(McClatchy-Tribune News Service; AP; DHA/AP)

The murder of TV journalists on a live broadcast. A white supremacist gunning down African American church-goers in South Carolina. The heartbreaking image of a Syrian refugee child’s corpse on a Turkish beach.

The horror of these acts of terrorism and war are made worse because of the hopeless pathology that powered them. The purposeful transference of pain and hatred onto others gives them a deeper injustice than the seemingly unpreventable traumas we see in other parts of our lives, like terminal illnesses or natural disasters. For the loved ones of these victims and the communities affected, these are all their intimate and excruciating 9/11s.

In the years since my brother David’s death on Sept. 11, 2001, I have compared the tragedy with others’ traumas, be they personal or derived from collective war and political violence. Even though the mass murder that took David shook the security and emotions of millions more than just families like mine, the scale of it can obscure the common thread it has with what happened at the AME Church in Charleston or the daily desperation out in the Mediterranean. These are the stories we look at from afar that fill our daily news feeds, but they have as much to do with human nature and failure as today does for us Americans.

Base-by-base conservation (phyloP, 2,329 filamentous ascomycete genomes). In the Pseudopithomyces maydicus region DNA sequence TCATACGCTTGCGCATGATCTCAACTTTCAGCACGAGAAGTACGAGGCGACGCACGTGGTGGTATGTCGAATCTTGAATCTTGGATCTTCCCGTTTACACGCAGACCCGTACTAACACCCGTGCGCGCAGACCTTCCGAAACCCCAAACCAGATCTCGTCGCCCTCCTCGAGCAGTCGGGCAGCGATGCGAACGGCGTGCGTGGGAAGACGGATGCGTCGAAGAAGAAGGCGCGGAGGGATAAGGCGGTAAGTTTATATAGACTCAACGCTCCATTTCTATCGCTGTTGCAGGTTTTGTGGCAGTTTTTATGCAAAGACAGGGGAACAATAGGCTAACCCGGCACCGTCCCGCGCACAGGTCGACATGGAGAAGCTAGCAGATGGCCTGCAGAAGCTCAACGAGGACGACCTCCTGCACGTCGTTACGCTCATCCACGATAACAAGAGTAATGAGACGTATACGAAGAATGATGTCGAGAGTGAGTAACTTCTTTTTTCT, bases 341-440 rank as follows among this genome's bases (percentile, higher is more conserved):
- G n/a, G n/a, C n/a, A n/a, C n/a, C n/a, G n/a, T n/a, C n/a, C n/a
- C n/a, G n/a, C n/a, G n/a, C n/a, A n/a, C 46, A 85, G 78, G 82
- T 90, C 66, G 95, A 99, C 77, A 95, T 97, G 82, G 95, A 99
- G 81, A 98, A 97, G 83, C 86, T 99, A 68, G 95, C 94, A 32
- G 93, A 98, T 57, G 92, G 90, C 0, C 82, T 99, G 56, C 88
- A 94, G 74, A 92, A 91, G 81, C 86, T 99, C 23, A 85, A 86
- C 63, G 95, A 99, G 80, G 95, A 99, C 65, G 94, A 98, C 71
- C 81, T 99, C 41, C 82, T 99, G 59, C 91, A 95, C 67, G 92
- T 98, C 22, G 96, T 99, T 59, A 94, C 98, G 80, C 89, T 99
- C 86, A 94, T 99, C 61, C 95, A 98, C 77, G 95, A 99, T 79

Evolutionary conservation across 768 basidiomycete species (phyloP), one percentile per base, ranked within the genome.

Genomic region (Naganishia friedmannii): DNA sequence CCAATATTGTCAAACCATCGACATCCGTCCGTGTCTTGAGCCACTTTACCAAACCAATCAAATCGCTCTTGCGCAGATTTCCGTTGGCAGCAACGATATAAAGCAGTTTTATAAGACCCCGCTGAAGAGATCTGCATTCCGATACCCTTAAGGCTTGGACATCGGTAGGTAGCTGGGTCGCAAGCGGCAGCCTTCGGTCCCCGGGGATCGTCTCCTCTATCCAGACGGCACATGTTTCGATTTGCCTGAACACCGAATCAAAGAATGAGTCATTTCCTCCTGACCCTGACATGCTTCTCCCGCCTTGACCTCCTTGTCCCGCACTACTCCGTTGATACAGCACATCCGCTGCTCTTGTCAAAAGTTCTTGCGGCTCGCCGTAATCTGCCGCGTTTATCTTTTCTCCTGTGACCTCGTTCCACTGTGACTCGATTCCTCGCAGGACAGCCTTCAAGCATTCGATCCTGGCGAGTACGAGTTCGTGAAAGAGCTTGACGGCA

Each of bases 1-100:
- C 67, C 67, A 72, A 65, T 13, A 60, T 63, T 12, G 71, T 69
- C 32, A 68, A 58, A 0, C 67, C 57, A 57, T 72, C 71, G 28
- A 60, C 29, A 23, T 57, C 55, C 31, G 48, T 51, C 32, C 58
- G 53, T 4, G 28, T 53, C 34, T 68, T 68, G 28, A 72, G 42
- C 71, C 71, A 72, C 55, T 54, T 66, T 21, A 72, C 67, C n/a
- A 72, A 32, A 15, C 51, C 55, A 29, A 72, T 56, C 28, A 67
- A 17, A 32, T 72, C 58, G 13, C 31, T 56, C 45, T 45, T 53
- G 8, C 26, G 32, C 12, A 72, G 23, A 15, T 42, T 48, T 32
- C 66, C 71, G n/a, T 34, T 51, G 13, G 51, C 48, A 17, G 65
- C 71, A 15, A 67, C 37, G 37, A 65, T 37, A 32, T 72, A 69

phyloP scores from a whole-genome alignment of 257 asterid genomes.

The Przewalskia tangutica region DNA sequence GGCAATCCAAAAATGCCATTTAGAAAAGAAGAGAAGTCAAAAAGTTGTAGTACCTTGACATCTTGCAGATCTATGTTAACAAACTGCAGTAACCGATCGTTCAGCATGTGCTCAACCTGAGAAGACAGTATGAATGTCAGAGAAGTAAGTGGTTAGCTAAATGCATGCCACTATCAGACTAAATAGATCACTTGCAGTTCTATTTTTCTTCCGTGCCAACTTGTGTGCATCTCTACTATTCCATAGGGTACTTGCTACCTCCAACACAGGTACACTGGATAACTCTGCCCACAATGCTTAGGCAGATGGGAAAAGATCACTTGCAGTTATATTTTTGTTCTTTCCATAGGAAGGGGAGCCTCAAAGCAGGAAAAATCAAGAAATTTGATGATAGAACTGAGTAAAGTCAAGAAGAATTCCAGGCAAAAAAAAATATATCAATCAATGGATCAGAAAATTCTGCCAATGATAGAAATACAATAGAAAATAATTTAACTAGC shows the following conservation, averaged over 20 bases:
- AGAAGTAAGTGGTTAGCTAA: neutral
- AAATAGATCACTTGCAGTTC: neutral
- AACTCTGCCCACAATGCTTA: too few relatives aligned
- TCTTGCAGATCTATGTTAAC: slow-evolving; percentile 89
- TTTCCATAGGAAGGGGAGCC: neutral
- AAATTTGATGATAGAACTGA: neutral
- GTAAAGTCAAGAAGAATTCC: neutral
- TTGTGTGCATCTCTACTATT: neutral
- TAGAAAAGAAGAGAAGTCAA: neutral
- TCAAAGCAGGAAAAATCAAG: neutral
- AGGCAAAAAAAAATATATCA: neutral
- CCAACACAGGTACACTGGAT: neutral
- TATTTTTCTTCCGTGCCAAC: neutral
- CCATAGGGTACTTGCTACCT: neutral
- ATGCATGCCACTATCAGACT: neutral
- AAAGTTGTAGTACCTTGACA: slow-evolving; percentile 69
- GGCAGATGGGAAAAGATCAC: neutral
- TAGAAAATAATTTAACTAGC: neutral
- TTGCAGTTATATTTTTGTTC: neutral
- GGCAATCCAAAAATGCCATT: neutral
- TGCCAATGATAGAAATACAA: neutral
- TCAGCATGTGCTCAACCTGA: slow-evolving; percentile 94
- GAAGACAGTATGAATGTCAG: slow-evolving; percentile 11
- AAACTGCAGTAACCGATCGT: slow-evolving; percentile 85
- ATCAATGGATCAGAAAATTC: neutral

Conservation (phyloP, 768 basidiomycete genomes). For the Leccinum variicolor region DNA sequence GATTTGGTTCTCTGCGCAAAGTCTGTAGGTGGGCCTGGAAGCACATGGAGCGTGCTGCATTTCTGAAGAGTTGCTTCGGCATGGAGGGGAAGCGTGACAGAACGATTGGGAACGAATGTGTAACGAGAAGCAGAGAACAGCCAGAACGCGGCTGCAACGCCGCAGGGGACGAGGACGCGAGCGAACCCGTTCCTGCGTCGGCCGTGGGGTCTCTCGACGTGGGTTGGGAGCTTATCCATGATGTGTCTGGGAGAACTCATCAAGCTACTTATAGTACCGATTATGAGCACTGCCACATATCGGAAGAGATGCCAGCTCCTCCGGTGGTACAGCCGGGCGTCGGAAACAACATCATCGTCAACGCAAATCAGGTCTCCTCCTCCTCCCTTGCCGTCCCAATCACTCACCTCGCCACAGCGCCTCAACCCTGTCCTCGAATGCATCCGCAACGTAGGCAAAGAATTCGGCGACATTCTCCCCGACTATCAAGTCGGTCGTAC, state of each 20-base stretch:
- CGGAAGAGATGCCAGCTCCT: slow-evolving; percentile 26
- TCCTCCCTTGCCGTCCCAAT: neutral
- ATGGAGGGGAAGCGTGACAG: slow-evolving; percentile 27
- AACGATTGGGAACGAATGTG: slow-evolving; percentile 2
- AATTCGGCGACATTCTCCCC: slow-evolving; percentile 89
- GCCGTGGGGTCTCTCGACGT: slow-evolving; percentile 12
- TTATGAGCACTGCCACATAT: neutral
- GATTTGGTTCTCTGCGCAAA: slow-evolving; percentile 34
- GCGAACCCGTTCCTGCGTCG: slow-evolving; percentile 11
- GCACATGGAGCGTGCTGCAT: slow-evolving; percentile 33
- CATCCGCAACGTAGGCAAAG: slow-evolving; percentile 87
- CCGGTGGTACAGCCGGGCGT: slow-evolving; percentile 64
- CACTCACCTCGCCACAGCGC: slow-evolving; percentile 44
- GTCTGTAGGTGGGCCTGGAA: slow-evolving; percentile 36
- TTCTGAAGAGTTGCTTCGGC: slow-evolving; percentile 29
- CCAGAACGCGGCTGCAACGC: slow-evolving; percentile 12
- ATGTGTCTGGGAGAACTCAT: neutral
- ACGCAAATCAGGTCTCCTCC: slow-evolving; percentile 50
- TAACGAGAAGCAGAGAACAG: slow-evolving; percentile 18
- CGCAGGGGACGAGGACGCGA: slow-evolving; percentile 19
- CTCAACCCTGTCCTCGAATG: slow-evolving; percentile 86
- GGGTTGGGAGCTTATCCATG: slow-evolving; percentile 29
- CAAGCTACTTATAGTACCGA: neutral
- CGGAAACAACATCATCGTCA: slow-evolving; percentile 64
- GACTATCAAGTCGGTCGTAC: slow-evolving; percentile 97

The video below is of a talk I gave in February at the Q Commons forum in downtown Oklahoma City. I wanted to share it today, on the 14th anniversary, to spark you to ponder on what I have learned from others’ “9/11s” in places like Northern Ireland, Rwanda and South Africa, and what they have taught me about “transforming our pain, rather than transmitting it.”

(Special thanks to Destiny Creative Co. for editing this video.)